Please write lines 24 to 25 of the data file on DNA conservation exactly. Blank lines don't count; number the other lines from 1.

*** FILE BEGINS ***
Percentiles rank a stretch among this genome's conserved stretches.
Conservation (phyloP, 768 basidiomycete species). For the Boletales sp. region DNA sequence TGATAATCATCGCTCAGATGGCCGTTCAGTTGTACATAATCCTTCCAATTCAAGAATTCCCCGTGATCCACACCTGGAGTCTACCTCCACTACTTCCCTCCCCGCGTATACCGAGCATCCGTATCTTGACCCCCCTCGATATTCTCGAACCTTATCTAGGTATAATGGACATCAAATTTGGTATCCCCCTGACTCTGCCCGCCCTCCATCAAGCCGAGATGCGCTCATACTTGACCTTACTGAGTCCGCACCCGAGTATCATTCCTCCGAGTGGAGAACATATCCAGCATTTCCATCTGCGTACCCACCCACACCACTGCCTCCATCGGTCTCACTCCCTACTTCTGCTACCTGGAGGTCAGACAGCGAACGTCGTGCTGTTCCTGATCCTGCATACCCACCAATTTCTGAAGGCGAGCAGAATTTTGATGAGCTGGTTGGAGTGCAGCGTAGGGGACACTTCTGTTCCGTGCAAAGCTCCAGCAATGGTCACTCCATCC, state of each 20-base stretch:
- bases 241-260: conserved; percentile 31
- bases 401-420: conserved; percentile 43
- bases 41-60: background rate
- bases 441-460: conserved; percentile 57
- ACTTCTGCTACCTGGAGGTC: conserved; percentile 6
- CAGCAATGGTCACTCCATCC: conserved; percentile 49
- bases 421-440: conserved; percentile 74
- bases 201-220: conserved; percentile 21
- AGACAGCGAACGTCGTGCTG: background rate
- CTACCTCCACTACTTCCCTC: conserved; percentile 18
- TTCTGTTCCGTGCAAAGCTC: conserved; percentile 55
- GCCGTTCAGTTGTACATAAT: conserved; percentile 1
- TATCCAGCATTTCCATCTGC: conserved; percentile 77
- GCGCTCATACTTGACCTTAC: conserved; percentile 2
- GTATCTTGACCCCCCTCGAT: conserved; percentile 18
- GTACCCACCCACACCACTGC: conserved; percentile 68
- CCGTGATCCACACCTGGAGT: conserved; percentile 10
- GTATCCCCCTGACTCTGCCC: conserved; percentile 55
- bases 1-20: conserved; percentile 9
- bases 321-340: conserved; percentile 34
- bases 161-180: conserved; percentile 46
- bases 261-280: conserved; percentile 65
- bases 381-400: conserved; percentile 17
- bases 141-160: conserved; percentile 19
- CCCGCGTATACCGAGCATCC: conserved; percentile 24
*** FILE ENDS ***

- bases 261-280: conserved; percentile 65
- bases 381-400: conserved; percentile 17